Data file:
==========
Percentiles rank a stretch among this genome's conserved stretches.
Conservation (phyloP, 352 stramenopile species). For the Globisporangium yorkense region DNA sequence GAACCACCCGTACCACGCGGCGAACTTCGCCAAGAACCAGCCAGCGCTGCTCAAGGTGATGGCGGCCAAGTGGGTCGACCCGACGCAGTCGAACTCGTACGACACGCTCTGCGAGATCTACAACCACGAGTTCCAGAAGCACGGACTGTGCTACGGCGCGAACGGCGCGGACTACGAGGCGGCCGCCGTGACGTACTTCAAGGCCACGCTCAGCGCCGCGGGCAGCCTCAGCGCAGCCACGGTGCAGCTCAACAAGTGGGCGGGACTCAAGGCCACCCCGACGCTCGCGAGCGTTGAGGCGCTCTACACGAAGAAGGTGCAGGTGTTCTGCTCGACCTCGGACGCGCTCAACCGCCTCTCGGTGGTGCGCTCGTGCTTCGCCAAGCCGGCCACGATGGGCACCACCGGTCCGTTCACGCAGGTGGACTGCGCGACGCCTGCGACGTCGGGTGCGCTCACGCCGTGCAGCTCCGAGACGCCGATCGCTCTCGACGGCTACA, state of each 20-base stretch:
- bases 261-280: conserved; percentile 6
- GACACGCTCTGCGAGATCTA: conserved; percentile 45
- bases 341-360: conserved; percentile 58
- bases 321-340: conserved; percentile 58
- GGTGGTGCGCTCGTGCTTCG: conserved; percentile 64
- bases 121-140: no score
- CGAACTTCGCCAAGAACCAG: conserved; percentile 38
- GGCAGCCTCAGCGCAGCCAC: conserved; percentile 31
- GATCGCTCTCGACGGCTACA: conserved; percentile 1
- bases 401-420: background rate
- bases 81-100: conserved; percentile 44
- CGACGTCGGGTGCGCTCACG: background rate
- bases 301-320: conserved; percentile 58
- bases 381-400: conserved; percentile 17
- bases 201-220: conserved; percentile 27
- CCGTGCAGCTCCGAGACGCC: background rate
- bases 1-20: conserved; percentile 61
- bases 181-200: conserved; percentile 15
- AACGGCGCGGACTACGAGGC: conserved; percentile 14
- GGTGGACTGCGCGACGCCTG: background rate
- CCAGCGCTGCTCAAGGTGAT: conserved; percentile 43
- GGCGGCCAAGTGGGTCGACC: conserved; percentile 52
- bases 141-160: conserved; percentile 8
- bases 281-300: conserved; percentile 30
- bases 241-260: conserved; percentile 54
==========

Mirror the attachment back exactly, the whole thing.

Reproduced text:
Percentiles rank a stretch among this genome's conserved stretches.
Conservation (phyloP, 352 stramenopile species). For the Globisporangium yorkense region DNA sequence GAACCACCCGTACCACGCGGCGAACTTCGCCAAGAACCAGCCAGCGCTGCTCAAGGTGATGGCGGCCAAGTGGGTCGACCCGACGCAGTCGAACTCGTACGACACGCTCTGCGAGATCTACAACCACGAGTTCCAGAAGCACGGACTGTGCTACGGCGCGAACGGCGCGGACTACGAGGCGGCCGCCGTGACGTACTTCAAGGCCACGCTCAGCGCCGCGGGCAGCCTCAGCGCAGCCACGGTGCAGCTCAACAAGTGGGCGGGACTCAAGGCCACCCCGACGCTCGCGAGCGTTGAGGCGCTCTACACGAAGAAGGTGCAGGTGTTCTGCTCGACCTCGGACGCGCTCAACCGCCTCTCGGTGGTGCGCTCGTGCTTCGCCAAGCCGGCCACGATGGGCACCACCGGTCCGTTCACGCAGGTGGACTGCGCGACGCCTGCGACGTCGGGTGCGCTCACGCCGTGCAGCTCCGAGACGCCGATCGCTCTCGACGGCTACA, state of each 20-base stretch:
- bases 261-280: conserved; percentile 6
- GACACGCTCTGCGAGATCTA: conserved; percentile 45
- bases 341-360: conserved; percentile 58
- bases 321-340: conserved; percentile 58
- GGTGGTGCGCTCGTGCTTCG: conserved; percentile 64
- bases 121-140: no score
- CGAACTTCGCCAAGAACCAG: conserved; percentile 38
- GGCAGCCTCAGCGCAGCCAC: conserved; percentile 31
- GATCGCTCTCGACGGCTACA: conserved; percentile 1
- bases 401-420: background rate
- bases 81-100: conserved; percentile 44
- CGACGTCGGGTGCGCTCACG: background rate
- bases 301-320: conserved; percentile 58
- bases 381-400: conserved; percentile 17
- bases 201-220: conserved; percentile 27
- CCGTGCAGCTCCGAGACGCC: background rate
- bases 1-20: conserved; percentile 61
- bases 181-200: conserved; percentile 15
- AACGGCGCGGACTACGAGGC: conserved; percentile 14
- GGTGGACTGCGCGACGCCTG: background rate
- CCAGCGCTGCTCAAGGTGAT: conserved; percentile 43
- GGCGGCCAAGTGGGTCGACC: conserved; percentile 52
- bases 141-160: conserved; percentile 8
- bases 281-300: conserved; percentile 30
- bases 241-260: conserved; percentile 54